There are an estimated 13.7 million cancer survivors living in the United States today, and most of them aren’t healthy eaters. Researchers from the Friedman School of Nutrition Science and Policy at Tufts University studied a group of cancer survivors to see what their diets looked like and discovered many of them fall short of the recommended dietary guidelines. The findings, published in the journal CANCER, may help oncologists improve patient survival rate through diet.

"It is surprising," the study's lead author Dr. Fang Fang Zhang told the New York Daily News. "They had poor adherence to the dietary guidelines for Americans and their intake patterns were worse for fiber and empty calories and from solid fats and added sugars." For the study, researchers compared the diets of 1,533 adults with a history of cancer to diets of adults with no history from 1999 to 2010. Next, they took the advice from the 2010 Dietary Guidelines for Americans and used it to analyze where diets failed to meet the standards.

"Cancer survivors are very motivated to make positive adaptation of food choices for long-term health," Zhang said, "but in fact their diet quality is not better than those without cancer and it is even a little bit worse."

Most Americans struggle to meet the dietary guidelines standard, with only 48.3 percent adhering to a healthy diet. But when cancer survivors make a point to do so after treatment, they reportedly live longer. It’s one of the few lifestyle changes they can make that can prevent or delay cancer reoccurrence, which is why it’s surprising that researchers found only 47.2 percent eat healthy. They also had lower dietary intakes of vitamin D, vitamin E, potassium, and calcium, and higher intakes of saturated fats and sodium.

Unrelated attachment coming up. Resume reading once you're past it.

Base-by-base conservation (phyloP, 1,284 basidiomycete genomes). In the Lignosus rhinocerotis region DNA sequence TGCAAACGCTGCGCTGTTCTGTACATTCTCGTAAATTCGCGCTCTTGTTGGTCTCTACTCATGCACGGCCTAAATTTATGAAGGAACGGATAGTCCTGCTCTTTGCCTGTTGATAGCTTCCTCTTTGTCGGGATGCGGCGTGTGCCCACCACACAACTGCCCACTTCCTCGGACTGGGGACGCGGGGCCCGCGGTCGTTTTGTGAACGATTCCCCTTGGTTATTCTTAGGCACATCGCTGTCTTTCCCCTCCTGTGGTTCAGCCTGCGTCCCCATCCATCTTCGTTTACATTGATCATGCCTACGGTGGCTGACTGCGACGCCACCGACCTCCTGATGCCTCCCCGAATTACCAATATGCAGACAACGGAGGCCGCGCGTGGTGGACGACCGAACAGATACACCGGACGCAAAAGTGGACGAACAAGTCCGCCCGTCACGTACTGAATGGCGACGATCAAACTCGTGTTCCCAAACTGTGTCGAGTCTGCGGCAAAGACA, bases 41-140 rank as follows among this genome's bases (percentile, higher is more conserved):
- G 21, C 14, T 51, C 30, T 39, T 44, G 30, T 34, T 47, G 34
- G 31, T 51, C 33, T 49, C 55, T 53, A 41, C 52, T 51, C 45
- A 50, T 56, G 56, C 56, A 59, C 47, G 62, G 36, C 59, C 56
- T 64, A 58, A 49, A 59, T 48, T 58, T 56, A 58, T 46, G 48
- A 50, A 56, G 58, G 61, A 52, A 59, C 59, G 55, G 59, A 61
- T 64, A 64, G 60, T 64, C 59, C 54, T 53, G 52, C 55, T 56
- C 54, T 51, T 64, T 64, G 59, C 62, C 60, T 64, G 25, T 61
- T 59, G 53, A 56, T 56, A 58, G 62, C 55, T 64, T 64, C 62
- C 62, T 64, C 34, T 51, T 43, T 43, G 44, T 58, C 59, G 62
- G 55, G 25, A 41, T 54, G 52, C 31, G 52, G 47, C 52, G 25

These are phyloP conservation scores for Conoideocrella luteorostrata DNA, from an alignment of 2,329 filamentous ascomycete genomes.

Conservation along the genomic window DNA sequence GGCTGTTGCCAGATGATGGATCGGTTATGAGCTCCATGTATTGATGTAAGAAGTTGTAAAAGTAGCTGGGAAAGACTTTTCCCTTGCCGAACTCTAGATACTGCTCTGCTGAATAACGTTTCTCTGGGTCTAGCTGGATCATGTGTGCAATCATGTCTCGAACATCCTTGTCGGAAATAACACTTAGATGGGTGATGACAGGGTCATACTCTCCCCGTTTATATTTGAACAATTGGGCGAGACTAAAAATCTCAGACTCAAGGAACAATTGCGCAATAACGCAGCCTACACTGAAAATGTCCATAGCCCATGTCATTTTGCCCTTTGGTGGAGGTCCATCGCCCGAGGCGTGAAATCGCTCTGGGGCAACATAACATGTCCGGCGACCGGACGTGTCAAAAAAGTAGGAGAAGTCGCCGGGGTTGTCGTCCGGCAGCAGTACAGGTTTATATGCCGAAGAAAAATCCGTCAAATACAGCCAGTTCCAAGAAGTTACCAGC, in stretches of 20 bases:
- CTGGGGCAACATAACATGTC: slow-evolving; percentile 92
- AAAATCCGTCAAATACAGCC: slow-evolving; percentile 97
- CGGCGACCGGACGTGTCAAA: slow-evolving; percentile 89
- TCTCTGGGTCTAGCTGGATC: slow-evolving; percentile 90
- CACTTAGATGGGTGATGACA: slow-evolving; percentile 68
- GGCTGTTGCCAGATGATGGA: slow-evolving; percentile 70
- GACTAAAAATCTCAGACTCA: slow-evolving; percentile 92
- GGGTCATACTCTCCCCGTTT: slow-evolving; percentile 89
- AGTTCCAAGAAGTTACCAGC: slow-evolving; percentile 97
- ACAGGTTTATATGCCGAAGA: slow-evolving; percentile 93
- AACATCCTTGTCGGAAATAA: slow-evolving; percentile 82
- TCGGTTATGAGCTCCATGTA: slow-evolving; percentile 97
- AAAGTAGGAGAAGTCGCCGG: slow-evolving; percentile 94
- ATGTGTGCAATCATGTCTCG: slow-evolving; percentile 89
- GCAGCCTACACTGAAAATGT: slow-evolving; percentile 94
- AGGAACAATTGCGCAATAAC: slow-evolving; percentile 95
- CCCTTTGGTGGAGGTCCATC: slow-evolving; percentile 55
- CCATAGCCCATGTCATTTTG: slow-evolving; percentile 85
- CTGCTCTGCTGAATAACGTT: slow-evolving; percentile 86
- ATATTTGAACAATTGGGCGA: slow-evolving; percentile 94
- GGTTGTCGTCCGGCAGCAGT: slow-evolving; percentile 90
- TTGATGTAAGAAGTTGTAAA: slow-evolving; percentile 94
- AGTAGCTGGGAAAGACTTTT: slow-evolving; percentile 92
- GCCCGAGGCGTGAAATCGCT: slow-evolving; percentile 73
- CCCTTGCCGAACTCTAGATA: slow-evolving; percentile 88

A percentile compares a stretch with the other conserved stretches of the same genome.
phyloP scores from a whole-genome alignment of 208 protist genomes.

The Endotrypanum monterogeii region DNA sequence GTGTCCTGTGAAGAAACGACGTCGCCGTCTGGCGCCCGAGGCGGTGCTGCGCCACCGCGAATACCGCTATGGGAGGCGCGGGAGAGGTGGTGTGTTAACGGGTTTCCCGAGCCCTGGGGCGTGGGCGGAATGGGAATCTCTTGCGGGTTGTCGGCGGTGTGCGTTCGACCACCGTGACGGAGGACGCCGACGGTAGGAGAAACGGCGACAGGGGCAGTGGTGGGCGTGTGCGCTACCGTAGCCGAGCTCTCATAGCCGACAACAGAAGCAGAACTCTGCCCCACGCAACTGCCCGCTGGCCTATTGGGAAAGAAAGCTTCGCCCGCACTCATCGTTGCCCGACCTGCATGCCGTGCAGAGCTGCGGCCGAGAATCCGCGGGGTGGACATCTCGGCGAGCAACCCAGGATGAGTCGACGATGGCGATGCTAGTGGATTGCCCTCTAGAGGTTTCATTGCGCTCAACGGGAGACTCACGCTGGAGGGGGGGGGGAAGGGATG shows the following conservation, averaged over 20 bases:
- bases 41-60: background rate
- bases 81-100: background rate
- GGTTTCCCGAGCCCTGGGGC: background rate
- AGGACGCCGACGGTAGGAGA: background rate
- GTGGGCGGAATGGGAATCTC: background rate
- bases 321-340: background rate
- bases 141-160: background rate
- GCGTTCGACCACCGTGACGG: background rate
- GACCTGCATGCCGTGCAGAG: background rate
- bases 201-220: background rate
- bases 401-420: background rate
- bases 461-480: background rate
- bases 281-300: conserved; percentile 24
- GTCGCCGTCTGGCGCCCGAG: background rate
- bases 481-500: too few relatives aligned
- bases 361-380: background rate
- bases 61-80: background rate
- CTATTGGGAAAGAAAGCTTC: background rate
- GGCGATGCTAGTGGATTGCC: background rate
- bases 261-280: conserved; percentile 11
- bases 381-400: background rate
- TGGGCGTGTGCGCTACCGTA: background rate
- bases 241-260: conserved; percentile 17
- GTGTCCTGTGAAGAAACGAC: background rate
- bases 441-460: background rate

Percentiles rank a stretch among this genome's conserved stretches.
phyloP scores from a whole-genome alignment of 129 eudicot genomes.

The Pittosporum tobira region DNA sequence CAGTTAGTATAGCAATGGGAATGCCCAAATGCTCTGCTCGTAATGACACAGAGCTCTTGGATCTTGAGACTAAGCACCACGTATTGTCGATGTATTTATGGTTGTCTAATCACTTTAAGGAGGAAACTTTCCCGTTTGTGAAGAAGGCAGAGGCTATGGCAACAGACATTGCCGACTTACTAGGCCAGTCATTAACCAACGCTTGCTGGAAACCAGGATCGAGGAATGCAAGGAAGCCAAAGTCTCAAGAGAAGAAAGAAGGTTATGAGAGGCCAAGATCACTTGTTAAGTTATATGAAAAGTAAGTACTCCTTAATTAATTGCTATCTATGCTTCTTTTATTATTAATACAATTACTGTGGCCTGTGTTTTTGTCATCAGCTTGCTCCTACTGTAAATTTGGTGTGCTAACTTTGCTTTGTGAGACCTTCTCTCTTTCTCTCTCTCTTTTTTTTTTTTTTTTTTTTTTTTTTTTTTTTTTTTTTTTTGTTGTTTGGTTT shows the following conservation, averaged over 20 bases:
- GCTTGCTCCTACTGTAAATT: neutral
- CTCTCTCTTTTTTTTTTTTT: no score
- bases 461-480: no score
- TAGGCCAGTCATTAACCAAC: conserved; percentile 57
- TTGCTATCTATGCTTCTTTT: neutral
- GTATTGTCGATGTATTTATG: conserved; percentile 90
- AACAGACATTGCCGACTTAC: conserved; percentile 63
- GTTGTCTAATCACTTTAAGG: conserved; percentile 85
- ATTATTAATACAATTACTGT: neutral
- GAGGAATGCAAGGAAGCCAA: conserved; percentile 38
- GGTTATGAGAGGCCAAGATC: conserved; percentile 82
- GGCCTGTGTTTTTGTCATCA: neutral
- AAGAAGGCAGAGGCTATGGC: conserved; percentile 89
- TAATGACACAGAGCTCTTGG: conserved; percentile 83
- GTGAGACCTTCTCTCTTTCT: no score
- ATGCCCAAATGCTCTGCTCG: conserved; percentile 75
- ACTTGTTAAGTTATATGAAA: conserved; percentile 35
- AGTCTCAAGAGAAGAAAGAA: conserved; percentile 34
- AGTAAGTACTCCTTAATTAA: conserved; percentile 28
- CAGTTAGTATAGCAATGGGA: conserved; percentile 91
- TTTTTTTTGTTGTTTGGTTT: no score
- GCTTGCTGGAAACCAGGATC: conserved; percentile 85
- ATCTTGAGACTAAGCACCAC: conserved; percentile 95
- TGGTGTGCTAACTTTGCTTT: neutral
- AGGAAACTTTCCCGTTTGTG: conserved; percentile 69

Researchers also found survivors with lower education had significantly poorer diets than those with higher education and those who were older.

Reduce cancer risk with food

Certain foods are believed to reduce the risk of cancer and improving a patient's chance of survival — fruits and vegetables are chief among them, according to a recent study published in the Journal of the American College of Nutrition.

Additionally, limiting or avoiding dairy products may reduce the risk of prostate cancer, while limiting or avoiding alcohol may reduce the risk of mouth, pharynx, larynx, esophagus, colon, rectal, and breast cancer. Skipping red, fried, and processed meats may also reduce the risk of colon and rectal cancer.

"Dietary changes that include more fiber, fruit, and vegetables in the diet and less fat, sodium, and added sugar would be important for cancer survivors," Zhang said in a press release. "Oncology care providers can play critical roles in reinforcing the importance of a healthful diet, and can refer patients to registered dietitians who are experts in oncology care or to other reputable sources in order to improve survivors' overall health."

Source: Zhang FF, Liu S, John EM, Must A, Demark-Wahnefried W. Diet quality of cancer survivors and noncancer individuals: results form a national study. CANCER. 2015.